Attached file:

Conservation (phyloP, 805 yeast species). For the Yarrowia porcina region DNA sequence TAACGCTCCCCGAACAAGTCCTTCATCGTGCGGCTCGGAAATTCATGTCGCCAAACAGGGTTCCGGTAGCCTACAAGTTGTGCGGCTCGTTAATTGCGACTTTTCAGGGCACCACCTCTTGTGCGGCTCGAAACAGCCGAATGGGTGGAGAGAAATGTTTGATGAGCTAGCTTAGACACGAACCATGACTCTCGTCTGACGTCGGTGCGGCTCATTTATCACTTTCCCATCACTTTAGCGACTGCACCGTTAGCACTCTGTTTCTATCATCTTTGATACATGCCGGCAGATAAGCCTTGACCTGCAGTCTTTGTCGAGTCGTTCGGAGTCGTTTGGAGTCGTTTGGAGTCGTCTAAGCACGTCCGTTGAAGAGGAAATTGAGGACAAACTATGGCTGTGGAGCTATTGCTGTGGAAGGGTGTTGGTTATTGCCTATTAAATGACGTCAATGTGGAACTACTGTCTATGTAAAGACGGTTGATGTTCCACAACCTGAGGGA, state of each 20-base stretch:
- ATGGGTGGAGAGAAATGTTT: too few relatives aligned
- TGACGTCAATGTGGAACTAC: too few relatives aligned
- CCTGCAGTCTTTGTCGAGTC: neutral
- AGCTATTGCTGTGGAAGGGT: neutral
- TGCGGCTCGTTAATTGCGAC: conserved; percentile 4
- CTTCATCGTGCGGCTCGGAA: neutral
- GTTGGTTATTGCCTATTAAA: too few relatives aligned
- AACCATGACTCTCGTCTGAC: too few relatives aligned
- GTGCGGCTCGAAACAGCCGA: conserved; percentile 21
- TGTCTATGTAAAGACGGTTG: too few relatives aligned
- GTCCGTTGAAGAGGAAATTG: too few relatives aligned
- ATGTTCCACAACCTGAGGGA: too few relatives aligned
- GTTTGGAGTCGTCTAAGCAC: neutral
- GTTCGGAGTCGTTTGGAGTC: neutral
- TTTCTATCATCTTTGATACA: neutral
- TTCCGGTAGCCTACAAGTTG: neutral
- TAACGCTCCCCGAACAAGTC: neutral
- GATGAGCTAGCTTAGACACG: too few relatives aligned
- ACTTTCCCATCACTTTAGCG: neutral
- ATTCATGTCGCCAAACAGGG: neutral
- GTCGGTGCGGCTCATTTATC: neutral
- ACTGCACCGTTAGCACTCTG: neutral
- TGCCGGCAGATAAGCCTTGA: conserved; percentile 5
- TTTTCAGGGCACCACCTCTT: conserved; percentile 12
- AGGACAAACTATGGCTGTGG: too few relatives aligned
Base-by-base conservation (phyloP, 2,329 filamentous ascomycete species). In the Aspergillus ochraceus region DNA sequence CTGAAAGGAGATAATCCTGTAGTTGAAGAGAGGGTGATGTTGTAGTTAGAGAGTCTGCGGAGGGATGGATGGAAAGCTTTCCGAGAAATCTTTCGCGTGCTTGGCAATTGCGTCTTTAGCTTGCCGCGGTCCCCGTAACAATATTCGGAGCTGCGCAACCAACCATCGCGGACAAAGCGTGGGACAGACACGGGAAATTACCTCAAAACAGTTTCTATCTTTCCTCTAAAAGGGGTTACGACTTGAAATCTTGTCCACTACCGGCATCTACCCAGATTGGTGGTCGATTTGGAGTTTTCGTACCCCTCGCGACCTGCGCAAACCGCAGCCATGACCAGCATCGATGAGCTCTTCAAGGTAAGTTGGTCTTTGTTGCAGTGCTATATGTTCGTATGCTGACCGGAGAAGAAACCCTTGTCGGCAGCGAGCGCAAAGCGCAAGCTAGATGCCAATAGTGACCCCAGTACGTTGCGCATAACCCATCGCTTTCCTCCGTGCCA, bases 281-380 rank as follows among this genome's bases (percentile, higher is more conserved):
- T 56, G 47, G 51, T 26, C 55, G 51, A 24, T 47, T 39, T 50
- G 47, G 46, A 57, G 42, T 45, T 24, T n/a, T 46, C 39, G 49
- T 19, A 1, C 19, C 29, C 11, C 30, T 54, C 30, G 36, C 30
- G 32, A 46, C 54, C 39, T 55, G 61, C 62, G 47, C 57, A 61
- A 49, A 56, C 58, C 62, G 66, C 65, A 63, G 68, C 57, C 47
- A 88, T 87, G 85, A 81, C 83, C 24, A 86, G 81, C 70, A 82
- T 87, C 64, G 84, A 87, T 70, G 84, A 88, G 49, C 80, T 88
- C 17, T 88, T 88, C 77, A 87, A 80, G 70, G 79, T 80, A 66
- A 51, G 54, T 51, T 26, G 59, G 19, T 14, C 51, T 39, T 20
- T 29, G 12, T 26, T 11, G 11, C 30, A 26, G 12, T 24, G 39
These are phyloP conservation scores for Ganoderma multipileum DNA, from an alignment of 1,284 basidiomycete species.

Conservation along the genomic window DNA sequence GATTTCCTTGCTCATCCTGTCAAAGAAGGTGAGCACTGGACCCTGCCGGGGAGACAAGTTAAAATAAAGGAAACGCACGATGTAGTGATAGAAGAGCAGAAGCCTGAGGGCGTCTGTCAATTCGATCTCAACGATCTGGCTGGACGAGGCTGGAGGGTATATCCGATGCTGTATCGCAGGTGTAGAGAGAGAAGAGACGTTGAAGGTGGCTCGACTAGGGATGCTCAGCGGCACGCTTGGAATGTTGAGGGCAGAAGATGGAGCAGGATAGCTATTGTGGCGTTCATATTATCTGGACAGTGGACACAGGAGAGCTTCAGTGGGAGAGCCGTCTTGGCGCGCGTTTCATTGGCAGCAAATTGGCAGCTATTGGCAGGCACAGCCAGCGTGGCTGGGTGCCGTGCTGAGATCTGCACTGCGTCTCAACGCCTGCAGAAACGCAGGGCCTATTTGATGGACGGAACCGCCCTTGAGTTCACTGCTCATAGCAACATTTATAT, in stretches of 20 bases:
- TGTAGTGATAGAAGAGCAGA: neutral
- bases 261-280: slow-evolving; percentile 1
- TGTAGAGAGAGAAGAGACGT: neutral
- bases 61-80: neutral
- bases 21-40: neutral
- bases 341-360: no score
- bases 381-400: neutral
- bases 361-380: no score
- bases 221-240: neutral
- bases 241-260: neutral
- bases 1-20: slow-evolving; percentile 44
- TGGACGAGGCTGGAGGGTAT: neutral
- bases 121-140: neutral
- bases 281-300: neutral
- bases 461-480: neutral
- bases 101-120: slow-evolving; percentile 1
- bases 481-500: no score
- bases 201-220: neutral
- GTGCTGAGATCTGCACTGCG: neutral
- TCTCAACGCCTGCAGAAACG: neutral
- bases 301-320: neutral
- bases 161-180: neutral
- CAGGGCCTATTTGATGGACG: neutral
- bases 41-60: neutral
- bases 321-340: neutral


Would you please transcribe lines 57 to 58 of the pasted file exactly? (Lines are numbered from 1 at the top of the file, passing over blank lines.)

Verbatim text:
- bases 201-220: neutral
- GTGCTGAGATCTGCACTGCG: neutral